Psychiatrist’s license is suspended over recurring problems with alcohol
By Kathleen O’Brien
January 06, 2016



A psychiatrist whose disciplinary record shows a long battle with alcohol has once again agreed to an indefinite suspension of his medical license.

In a consent order filed by the N.J. Board of Medical Examiners on Dec. 24, Saquib B. Sayed agreed to surrender his license until he can demonstrate his fitness to return to practice.

The consent order refers to his “long history with substance abuse.” In all the specifics cited, that substance was alcohol.

This latest “relapse,” as the order calls it, occurred when Sayed drank at a Thanksgiving party. He had been under board-ordered monitoring that included random urine tests, one of which he failed Nov. 24.

Sayed’s troubled relationship with alcohol extends back to his days in Kentucky, where he previously practiced. When he applied to practice in New Jersey in 2001, he admitted he’d had to surrender his Kentucky license, and that he’d been arrested twice for driving under the influence of alcohol, and once for domestic violence. (The two driving offenses were pleaded down to lesser charges.)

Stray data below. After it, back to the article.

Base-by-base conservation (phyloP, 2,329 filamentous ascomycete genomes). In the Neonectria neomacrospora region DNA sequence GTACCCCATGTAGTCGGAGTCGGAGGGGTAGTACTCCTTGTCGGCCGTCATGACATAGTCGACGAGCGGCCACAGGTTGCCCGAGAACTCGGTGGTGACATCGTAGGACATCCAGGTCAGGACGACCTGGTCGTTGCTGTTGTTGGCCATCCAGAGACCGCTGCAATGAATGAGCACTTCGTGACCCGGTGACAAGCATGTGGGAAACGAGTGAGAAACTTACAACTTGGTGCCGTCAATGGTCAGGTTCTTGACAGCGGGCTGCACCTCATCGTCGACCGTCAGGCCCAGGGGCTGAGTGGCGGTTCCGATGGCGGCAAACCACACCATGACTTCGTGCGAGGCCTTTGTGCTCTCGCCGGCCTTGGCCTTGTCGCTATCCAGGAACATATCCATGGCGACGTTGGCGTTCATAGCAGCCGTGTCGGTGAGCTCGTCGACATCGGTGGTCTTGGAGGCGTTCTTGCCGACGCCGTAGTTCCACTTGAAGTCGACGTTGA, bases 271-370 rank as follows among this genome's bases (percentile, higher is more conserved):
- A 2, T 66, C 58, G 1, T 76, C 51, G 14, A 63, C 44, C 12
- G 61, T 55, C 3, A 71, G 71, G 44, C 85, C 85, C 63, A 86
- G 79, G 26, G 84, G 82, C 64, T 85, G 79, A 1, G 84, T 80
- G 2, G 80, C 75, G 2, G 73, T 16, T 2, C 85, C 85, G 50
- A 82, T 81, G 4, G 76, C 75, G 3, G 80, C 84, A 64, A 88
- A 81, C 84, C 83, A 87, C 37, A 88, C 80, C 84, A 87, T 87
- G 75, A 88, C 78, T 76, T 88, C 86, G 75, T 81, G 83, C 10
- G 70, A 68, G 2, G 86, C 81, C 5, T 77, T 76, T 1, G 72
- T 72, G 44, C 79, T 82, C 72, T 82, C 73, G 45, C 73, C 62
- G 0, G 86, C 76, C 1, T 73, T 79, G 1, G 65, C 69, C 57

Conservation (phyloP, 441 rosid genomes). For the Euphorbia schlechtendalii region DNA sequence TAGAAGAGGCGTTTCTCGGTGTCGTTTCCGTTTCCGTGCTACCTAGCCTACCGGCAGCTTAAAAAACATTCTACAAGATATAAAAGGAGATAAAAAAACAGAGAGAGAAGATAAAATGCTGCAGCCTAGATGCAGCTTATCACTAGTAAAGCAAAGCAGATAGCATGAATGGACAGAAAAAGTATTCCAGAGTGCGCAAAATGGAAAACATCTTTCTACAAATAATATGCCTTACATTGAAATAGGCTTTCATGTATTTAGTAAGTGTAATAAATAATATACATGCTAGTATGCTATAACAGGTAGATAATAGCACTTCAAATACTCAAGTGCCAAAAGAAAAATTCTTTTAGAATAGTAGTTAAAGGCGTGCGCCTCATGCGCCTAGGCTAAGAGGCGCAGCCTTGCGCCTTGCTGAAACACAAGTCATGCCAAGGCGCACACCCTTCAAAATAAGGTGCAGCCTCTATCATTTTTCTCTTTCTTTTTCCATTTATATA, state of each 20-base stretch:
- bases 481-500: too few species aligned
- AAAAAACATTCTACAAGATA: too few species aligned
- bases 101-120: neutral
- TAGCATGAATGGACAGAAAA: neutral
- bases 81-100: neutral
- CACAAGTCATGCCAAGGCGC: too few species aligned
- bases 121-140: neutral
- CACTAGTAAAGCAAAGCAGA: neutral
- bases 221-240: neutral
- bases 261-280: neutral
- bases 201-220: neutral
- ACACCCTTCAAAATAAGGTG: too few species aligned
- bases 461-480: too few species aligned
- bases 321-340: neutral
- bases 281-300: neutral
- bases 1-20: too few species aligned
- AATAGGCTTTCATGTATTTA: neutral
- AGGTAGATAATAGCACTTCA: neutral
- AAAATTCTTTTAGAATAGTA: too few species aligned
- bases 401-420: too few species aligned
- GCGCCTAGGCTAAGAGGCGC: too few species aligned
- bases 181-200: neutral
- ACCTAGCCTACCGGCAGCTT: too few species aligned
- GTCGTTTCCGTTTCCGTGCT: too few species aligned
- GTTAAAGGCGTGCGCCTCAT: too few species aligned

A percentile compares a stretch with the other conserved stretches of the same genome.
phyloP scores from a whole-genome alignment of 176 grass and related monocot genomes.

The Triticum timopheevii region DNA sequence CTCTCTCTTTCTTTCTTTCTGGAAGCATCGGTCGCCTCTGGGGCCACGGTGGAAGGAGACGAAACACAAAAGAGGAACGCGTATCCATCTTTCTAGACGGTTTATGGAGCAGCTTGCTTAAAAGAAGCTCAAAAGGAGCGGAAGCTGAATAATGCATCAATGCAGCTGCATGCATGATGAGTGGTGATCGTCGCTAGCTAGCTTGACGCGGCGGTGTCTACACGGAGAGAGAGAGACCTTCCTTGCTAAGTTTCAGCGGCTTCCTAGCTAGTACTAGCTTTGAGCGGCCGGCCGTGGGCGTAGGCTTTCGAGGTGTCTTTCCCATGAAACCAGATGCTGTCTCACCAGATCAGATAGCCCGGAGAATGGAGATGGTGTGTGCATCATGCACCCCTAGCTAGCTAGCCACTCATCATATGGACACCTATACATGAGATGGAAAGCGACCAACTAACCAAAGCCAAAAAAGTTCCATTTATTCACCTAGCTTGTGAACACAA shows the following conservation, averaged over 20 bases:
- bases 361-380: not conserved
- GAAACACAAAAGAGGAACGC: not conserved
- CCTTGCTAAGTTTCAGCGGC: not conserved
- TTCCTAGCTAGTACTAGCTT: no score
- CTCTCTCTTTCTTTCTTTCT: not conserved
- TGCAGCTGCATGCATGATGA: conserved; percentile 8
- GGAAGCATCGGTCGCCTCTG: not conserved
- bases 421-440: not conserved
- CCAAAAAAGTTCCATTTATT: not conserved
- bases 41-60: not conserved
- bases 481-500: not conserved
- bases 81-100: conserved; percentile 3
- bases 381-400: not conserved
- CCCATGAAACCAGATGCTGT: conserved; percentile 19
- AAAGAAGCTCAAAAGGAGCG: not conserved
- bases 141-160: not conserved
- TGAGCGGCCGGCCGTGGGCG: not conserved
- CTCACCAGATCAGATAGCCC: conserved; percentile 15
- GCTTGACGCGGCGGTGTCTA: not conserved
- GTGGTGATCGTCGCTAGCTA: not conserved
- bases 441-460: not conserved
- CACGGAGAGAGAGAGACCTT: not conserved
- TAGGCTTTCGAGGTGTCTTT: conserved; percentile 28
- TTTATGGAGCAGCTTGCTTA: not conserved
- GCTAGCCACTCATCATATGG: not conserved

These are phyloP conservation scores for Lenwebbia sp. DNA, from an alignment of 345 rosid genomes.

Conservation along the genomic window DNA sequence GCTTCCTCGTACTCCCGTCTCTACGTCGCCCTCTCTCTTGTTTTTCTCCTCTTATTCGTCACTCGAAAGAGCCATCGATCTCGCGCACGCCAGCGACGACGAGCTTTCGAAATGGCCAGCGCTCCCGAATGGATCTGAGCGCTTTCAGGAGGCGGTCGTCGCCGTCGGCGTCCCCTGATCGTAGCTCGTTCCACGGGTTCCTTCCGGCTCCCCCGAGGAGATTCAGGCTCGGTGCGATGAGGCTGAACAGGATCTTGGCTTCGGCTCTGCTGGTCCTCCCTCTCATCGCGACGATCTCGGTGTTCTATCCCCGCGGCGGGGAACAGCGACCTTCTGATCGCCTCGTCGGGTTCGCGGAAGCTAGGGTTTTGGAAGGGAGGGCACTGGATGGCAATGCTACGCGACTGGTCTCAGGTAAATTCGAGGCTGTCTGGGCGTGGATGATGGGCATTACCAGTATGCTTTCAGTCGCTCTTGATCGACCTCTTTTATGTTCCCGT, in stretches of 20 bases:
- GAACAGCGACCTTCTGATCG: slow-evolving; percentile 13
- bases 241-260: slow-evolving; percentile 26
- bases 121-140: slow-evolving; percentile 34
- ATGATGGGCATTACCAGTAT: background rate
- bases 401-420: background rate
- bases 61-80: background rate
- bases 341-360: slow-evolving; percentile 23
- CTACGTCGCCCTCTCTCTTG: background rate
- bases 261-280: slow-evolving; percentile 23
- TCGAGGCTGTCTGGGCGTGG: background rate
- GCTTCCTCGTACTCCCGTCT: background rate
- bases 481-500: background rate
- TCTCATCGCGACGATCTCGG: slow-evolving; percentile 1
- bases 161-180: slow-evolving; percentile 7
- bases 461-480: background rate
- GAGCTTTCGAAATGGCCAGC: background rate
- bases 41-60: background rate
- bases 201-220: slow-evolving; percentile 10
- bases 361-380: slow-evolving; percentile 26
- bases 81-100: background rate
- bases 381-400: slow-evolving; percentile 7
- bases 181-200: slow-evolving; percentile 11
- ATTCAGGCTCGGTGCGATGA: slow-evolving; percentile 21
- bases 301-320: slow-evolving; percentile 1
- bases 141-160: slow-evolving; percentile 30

Kentucky documents indicate its licensing board labeled him a “chronic alcoholic” who had been arrested six times after episodes of drinking. He was also fired from his job there.

But at that time he also had four years of sobriety under his belt and was attending Alcoholics Anonymous meetings. Based on that, as well a monitoring system of urine tests put in place and mandatory attendance at AA meetings, he was granted a license.

In 2004, he had a relapse and voluntarily surrendered his license for a year.

In 2007, his license was reinstated, but the following year he had two relapses. In 2010, he was subjected to more frequent random urine testing as a condition of reinstatement.

This past Novermber, more than five years later, he admitted to drinking at a Thanksgiving party, and the N.J. Board of Medical Examiners issued a cease-and-desist order, followed by his agreement to this latest indefinite suspension.

Sayed has not returned a phone call seeking a comment. An online search shows offices in Cranford and Haddon Heights, although no practice location for him is listed on the Board of Medical Examiners website.